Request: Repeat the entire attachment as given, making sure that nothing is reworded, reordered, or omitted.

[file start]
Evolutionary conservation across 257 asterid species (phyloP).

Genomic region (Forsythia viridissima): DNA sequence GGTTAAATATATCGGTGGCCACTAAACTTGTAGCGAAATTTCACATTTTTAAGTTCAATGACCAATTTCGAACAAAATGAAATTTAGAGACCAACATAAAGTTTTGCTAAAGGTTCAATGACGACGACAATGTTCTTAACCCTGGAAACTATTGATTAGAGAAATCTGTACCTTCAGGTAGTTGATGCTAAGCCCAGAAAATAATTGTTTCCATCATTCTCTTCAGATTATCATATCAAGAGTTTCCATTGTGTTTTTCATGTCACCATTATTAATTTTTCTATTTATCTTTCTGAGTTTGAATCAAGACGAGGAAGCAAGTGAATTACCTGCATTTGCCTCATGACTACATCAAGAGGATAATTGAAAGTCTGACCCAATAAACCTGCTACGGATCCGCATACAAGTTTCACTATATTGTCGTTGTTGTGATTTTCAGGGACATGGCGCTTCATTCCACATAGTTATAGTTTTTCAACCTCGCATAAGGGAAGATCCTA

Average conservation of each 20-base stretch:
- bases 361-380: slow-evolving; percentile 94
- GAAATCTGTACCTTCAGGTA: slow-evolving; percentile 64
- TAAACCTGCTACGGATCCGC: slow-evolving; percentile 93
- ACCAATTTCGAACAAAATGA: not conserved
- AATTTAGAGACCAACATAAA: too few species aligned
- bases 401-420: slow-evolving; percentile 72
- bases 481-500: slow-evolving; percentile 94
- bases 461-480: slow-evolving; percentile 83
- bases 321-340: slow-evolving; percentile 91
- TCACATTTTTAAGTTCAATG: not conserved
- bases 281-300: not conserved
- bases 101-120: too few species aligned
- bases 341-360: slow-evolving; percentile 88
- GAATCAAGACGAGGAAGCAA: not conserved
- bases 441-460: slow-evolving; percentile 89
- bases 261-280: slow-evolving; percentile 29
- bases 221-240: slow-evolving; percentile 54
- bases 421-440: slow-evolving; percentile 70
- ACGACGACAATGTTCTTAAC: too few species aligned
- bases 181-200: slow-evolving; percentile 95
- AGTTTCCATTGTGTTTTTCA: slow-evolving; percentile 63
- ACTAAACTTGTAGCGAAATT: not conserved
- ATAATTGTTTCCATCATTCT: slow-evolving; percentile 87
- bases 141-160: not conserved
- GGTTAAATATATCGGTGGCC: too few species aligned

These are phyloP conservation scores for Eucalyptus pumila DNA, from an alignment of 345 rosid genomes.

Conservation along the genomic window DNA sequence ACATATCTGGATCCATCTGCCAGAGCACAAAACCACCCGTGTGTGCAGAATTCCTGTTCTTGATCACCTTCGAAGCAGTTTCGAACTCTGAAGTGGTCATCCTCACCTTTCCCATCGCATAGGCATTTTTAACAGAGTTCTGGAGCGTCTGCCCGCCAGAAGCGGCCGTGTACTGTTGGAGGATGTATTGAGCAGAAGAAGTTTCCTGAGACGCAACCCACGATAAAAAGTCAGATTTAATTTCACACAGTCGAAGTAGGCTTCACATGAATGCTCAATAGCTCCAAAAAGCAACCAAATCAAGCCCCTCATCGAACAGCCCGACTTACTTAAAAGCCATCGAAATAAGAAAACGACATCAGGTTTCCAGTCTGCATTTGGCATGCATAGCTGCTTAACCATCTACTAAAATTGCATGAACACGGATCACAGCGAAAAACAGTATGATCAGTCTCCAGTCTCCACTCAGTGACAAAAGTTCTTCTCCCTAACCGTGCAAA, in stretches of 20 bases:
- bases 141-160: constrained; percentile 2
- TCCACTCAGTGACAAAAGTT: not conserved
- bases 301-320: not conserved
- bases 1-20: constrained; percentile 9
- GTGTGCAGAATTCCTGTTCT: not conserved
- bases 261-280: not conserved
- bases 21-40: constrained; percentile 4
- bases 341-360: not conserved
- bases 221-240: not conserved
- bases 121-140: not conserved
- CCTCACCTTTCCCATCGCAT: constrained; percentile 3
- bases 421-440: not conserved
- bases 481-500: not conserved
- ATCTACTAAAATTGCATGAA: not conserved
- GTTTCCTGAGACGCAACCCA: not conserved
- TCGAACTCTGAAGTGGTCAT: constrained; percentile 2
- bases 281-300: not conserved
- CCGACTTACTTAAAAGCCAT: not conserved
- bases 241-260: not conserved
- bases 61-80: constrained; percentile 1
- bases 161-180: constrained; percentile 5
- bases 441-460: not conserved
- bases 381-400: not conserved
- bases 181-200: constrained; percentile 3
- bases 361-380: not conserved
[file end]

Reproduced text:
Evolutionary conservation across 257 asterid species (phyloP).

Genomic region (Forsythia viridissima): DNA sequence GGTTAAATATATCGGTGGCCACTAAACTTGTAGCGAAATTTCACATTTTTAAGTTCAATGACCAATTTCGAACAAAATGAAATTTAGAGACCAACATAAAGTTTTGCTAAAGGTTCAATGACGACGACAATGTTCTTAACCCTGGAAACTATTGATTAGAGAAATCTGTACCTTCAGGTAGTTGATGCTAAGCCCAGAAAATAATTGTTTCCATCATTCTCTTCAGATTATCATATCAAGAGTTTCCATTGTGTTTTTCATGTCACCATTATTAATTTTTCTATTTATCTTTCTGAGTTTGAATCAAGACGAGGAAGCAAGTGAATTACCTGCATTTGCCTCATGACTACATCAAGAGGATAATTGAAAGTCTGACCCAATAAACCTGCTACGGATCCGCATACAAGTTTCACTATATTGTCGTTGTTGTGATTTTCAGGGACATGGCGCTTCATTCCACATAGTTATAGTTTTTCAACCTCGCATAAGGGAAGATCCTA

Average conservation of each 20-base stretch:
- bases 361-380: slow-evolving; percentile 94
- GAAATCTGTACCTTCAGGTA: slow-evolving; percentile 64
- TAAACCTGCTACGGATCCGC: slow-evolving; percentile 93
- ACCAATTTCGAACAAAATGA: not conserved
- AATTTAGAGACCAACATAAA: too few species aligned
- bases 401-420: slow-evolving; percentile 72
- bases 481-500: slow-evolving; percentile 94
- bases 461-480: slow-evolving; percentile 83
- bases 321-340: slow-evolving; percentile 91
- TCACATTTTTAAGTTCAATG: not conserved
- bases 281-300: not conserved
- bases 101-120: too few species aligned
- bases 341-360: slow-evolving; percentile 88
- GAATCAAGACGAGGAAGCAA: not conserved
- bases 441-460: slow-evolving; percentile 89
- bases 261-280: slow-evolving; percentile 29
- bases 221-240: slow-evolving; percentile 54
- bases 421-440: slow-evolving; percentile 70
- ACGACGACAATGTTCTTAAC: too few species aligned
- bases 181-200: slow-evolving; percentile 95
- AGTTTCCATTGTGTTTTTCA: slow-evolving; percentile 63
- ACTAAACTTGTAGCGAAATT: not conserved
- ATAATTGTTTCCATCATTCT: slow-evolving; percentile 87
- bases 141-160: not conserved
- GGTTAAATATATCGGTGGCC: too few species aligned

These are phyloP conservation scores for Eucalyptus pumila DNA, from an alignment of 345 rosid genomes.

Conservation along the genomic window DNA sequence ACATATCTGGATCCATCTGCCAGAGCACAAAACCACCCGTGTGTGCAGAATTCCTGTTCTTGATCACCTTCGAAGCAGTTTCGAACTCTGAAGTGGTCATCCTCACCTTTCCCATCGCATAGGCATTTTTAACAGAGTTCTGGAGCGTCTGCCCGCCAGAAGCGGCCGTGTACTGTTGGAGGATGTATTGAGCAGAAGAAGTTTCCTGAGACGCAACCCACGATAAAAAGTCAGATTTAATTTCACACAGTCGAAGTAGGCTTCACATGAATGCTCAATAGCTCCAAAAAGCAACCAAATCAAGCCCCTCATCGAACAGCCCGACTTACTTAAAAGCCATCGAAATAAGAAAACGACATCAGGTTTCCAGTCTGCATTTGGCATGCATAGCTGCTTAACCATCTACTAAAATTGCATGAACACGGATCACAGCGAAAAACAGTATGATCAGTCTCCAGTCTCCACTCAGTGACAAAAGTTCTTCTCCCTAACCGTGCAAA, in stretches of 20 bases:
- bases 141-160: constrained; percentile 2
- TCCACTCAGTGACAAAAGTT: not conserved
- bases 301-320: not conserved
- bases 1-20: constrained; percentile 9
- GTGTGCAGAATTCCTGTTCT: not conserved
- bases 261-280: not conserved
- bases 21-40: constrained; percentile 4
- bases 341-360: not conserved
- bases 221-240: not conserved
- bases 121-140: not conserved
- CCTCACCTTTCCCATCGCAT: constrained; percentile 3
- bases 421-440: not conserved
- bases 481-500: not conserved
- ATCTACTAAAATTGCATGAA: not conserved
- GTTTCCTGAGACGCAACCCA: not conserved
- TCGAACTCTGAAGTGGTCAT: constrained; percentile 2
- bases 281-300: not conserved
- CCGACTTACTTAAAAGCCAT: not conserved
- bases 241-260: not conserved
- bases 61-80: constrained; percentile 1
- bases 161-180: constrained; percentile 5
- bases 441-460: not conserved
- bases 381-400: not conserved
- bases 181-200: constrained; percentile 3
- bases 361-380: not conserved